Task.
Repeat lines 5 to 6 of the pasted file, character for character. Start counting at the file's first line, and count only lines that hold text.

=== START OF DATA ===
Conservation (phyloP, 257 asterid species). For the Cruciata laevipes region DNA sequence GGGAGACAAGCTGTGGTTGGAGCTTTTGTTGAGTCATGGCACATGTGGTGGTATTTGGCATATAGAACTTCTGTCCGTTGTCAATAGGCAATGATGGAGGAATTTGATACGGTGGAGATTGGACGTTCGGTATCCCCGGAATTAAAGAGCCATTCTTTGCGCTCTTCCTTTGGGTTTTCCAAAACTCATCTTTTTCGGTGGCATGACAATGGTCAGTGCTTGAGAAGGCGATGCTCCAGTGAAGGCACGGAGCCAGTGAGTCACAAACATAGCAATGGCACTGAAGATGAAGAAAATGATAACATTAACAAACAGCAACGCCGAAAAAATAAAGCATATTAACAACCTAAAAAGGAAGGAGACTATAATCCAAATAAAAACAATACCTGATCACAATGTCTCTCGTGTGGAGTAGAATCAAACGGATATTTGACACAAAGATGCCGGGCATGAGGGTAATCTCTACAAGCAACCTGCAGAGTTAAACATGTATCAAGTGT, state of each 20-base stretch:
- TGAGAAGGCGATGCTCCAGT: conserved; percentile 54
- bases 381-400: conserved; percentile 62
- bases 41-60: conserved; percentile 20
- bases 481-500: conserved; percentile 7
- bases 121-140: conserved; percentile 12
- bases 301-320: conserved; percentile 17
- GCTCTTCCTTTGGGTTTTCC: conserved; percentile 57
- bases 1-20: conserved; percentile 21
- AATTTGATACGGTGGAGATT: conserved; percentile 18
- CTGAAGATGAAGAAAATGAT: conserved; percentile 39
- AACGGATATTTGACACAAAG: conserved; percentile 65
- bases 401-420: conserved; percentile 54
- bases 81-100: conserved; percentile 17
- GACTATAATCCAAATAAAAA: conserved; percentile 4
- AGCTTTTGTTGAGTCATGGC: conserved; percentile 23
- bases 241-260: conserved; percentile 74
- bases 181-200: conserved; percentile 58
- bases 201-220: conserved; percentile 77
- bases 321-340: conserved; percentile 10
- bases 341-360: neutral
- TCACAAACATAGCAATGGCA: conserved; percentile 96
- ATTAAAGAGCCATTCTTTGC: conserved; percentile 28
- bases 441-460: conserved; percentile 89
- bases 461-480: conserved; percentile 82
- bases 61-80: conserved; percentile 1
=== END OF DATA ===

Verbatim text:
- bases 481-500: conserved; percentile 7
- bases 121-140: conserved; percentile 12